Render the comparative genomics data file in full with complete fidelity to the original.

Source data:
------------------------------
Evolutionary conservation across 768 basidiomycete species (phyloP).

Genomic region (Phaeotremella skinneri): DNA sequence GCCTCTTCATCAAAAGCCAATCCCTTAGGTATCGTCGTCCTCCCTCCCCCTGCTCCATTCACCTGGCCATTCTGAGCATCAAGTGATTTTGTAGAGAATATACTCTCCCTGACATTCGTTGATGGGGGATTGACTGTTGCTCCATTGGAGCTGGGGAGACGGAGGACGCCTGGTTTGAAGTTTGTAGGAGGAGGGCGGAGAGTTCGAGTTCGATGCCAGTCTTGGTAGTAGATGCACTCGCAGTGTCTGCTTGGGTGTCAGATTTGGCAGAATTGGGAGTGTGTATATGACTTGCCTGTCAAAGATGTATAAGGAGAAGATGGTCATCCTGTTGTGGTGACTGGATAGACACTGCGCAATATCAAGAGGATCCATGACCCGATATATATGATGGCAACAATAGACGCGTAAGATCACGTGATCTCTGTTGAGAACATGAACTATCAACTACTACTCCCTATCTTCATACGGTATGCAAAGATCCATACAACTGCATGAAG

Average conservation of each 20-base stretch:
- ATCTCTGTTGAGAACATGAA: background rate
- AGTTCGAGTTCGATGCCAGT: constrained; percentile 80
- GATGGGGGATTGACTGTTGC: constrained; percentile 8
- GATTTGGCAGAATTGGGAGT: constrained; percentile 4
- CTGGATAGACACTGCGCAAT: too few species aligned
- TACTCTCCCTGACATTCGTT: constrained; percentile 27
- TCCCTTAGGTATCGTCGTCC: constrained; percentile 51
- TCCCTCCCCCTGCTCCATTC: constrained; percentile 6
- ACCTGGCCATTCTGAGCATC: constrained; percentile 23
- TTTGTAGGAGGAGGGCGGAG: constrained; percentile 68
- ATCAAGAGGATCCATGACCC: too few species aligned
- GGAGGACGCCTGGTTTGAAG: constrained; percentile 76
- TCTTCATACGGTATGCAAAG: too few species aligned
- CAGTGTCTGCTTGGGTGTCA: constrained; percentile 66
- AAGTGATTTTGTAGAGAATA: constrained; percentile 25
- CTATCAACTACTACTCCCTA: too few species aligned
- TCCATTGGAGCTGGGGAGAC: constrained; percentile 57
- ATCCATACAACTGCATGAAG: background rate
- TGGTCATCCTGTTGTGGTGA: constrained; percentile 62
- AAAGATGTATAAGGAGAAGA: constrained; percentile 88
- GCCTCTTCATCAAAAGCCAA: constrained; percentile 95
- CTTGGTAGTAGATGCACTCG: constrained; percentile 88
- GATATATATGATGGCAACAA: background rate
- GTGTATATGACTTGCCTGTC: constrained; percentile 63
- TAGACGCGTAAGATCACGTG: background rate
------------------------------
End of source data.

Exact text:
Evolutionary conservation across 768 basidiomycete species (phyloP).

Genomic region (Phaeotremella skinneri): DNA sequence GCCTCTTCATCAAAAGCCAATCCCTTAGGTATCGTCGTCCTCCCTCCCCCTGCTCCATTCACCTGGCCATTCTGAGCATCAAGTGATTTTGTAGAGAATATACTCTCCCTGACATTCGTTGATGGGGGATTGACTGTTGCTCCATTGGAGCTGGGGAGACGGAGGACGCCTGGTTTGAAGTTTGTAGGAGGAGGGCGGAGAGTTCGAGTTCGATGCCAGTCTTGGTAGTAGATGCACTCGCAGTGTCTGCTTGGGTGTCAGATTTGGCAGAATTGGGAGTGTGTATATGACTTGCCTGTCAAAGATGTATAAGGAGAAGATGGTCATCCTGTTGTGGTGACTGGATAGACACTGCGCAATATCAAGAGGATCCATGACCCGATATATATGATGGCAACAATAGACGCGTAAGATCACGTGATCTCTGTTGAGAACATGAACTATCAACTACTACTCCCTATCTTCATACGGTATGCAAAGATCCATACAACTGCATGAAG

Average conservation of each 20-base stretch:
- ATCTCTGTTGAGAACATGAA: background rate
- AGTTCGAGTTCGATGCCAGT: constrained; percentile 80
- GATGGGGGATTGACTGTTGC: constrained; percentile 8
- GATTTGGCAGAATTGGGAGT: constrained; percentile 4
- CTGGATAGACACTGCGCAAT: too few species aligned
- TACTCTCCCTGACATTCGTT: constrained; percentile 27
- TCCCTTAGGTATCGTCGTCC: constrained; percentile 51
- TCCCTCCCCCTGCTCCATTC: constrained; percentile 6
- ACCTGGCCATTCTGAGCATC: constrained; percentile 23
- TTTGTAGGAGGAGGGCGGAG: constrained; percentile 68
- ATCAAGAGGATCCATGACCC: too few species aligned
- GGAGGACGCCTGGTTTGAAG: constrained; percentile 76
- TCTTCATACGGTATGCAAAG: too few species aligned
- CAGTGTCTGCTTGGGTGTCA: constrained; percentile 66
- AAGTGATTTTGTAGAGAATA: constrained; percentile 25
- CTATCAACTACTACTCCCTA: too few species aligned
- TCCATTGGAGCTGGGGAGAC: constrained; percentile 57
- ATCCATACAACTGCATGAAG: background rate
- TGGTCATCCTGTTGTGGTGA: constrained; percentile 62
- AAAGATGTATAAGGAGAAGA: constrained; percentile 88
- GCCTCTTCATCAAAAGCCAA: constrained; percentile 95
- CTTGGTAGTAGATGCACTCG: constrained; percentile 88
- GATATATATGATGGCAACAA: background rate
- GTGTATATGACTTGCCTGTC: constrained; percentile 63
- TAGACGCGTAAGATCACGTG: background rate